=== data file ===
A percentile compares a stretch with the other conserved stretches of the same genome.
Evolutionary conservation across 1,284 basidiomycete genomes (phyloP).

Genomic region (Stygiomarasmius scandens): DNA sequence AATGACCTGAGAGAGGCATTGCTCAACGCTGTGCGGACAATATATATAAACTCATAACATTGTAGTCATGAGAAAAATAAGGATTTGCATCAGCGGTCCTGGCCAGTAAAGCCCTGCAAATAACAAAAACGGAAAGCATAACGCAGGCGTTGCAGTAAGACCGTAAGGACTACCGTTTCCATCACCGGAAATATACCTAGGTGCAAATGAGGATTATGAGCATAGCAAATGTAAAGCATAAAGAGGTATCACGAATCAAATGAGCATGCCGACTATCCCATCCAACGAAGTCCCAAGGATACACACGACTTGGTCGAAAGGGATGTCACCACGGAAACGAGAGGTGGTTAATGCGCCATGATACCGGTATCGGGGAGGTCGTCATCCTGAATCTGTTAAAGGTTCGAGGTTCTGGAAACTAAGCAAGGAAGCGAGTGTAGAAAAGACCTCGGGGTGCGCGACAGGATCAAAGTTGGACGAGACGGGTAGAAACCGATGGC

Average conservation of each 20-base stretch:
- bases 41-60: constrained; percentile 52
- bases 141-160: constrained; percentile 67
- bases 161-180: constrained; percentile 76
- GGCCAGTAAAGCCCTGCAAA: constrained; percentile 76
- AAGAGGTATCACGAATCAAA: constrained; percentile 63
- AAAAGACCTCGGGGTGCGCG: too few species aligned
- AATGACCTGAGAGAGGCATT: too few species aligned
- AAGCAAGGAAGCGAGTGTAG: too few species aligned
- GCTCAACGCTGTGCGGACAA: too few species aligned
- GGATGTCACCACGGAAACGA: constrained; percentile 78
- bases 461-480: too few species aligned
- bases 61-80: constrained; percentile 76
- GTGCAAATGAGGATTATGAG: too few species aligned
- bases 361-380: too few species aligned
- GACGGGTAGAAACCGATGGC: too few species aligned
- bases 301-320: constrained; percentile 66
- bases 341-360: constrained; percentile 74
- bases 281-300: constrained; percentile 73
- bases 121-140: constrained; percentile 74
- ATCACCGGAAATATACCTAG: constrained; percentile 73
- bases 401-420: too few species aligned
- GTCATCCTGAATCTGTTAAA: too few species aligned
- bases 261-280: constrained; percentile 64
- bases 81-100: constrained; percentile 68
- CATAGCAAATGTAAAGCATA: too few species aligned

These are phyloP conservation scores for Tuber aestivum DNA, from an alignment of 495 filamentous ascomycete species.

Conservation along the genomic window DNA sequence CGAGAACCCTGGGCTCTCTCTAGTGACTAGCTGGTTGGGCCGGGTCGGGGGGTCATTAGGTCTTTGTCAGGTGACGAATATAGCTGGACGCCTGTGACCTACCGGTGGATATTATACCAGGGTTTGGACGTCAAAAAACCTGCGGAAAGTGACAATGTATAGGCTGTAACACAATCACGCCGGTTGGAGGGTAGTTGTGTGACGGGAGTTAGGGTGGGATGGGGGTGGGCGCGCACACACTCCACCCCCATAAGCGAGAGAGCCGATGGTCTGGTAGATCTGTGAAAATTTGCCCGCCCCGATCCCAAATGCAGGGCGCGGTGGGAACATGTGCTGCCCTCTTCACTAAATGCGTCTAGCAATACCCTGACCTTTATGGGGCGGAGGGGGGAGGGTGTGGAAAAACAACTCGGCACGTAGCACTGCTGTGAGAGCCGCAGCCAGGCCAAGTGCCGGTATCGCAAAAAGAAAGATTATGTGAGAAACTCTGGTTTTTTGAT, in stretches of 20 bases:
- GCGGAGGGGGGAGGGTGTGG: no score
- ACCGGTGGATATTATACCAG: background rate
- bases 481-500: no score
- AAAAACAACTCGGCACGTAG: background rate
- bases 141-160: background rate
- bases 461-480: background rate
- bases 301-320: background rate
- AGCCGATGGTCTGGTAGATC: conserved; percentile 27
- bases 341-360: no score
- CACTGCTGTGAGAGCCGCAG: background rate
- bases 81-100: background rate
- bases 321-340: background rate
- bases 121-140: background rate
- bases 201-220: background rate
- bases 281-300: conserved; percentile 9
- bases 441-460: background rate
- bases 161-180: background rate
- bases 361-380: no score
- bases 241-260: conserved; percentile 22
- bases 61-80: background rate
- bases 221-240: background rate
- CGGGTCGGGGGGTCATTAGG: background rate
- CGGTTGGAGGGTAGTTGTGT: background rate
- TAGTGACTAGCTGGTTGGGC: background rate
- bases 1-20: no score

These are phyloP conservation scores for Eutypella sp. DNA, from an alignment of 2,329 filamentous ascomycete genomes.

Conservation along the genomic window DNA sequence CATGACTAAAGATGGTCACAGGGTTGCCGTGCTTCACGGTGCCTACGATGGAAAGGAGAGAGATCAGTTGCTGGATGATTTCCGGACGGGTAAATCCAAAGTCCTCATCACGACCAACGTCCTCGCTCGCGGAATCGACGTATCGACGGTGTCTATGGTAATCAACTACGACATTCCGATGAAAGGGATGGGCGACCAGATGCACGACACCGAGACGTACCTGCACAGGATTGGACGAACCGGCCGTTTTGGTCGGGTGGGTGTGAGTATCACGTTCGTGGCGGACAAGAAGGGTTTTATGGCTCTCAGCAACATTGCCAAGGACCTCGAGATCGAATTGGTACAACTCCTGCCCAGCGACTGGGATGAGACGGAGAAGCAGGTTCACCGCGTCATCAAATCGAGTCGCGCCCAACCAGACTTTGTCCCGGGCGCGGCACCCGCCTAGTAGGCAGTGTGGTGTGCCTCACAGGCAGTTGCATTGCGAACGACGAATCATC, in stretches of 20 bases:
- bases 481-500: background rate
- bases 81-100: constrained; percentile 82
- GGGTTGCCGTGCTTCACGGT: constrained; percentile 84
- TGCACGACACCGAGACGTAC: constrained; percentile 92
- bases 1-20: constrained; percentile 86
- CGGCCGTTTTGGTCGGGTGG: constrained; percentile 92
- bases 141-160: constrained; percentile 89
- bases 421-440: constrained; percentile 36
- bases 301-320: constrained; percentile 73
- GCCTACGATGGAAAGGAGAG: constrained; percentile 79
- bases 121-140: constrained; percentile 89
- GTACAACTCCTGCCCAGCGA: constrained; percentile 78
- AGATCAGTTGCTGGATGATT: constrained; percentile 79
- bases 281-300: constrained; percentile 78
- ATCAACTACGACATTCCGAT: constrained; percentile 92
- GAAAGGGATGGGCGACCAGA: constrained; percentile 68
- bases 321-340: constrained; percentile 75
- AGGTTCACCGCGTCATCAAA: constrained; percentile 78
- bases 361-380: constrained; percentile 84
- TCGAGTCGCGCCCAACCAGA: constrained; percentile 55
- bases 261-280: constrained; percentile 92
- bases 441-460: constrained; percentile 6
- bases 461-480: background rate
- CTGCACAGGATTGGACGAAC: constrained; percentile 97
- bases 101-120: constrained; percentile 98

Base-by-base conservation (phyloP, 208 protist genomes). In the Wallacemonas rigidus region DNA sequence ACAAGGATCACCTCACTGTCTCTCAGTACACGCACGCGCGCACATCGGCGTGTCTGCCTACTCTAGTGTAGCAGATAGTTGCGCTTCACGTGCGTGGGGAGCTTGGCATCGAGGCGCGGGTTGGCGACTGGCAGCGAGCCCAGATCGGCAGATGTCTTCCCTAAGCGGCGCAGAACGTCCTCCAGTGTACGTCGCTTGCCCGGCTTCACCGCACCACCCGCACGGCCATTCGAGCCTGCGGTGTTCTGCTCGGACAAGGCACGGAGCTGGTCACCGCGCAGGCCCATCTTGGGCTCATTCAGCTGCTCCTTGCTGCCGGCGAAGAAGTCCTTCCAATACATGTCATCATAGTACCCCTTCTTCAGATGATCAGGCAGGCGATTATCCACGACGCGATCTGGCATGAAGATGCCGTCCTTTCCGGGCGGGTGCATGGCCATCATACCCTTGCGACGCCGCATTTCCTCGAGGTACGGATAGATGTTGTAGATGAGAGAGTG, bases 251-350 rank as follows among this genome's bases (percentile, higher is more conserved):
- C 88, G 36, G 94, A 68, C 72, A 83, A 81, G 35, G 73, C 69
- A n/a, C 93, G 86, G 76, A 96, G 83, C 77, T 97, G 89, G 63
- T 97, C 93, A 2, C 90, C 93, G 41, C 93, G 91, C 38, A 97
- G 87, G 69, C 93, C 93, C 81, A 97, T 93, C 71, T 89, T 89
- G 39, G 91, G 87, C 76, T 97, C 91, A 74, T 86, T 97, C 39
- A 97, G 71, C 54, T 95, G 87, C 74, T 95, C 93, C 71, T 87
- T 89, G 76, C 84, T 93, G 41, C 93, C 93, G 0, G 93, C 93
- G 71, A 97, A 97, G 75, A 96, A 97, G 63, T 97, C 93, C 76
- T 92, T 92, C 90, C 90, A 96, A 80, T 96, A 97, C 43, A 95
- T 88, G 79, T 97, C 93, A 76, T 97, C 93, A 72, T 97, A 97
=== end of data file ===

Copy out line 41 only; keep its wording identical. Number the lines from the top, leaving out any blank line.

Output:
- CACTGCTGTGAGAGCCGCAG: background rate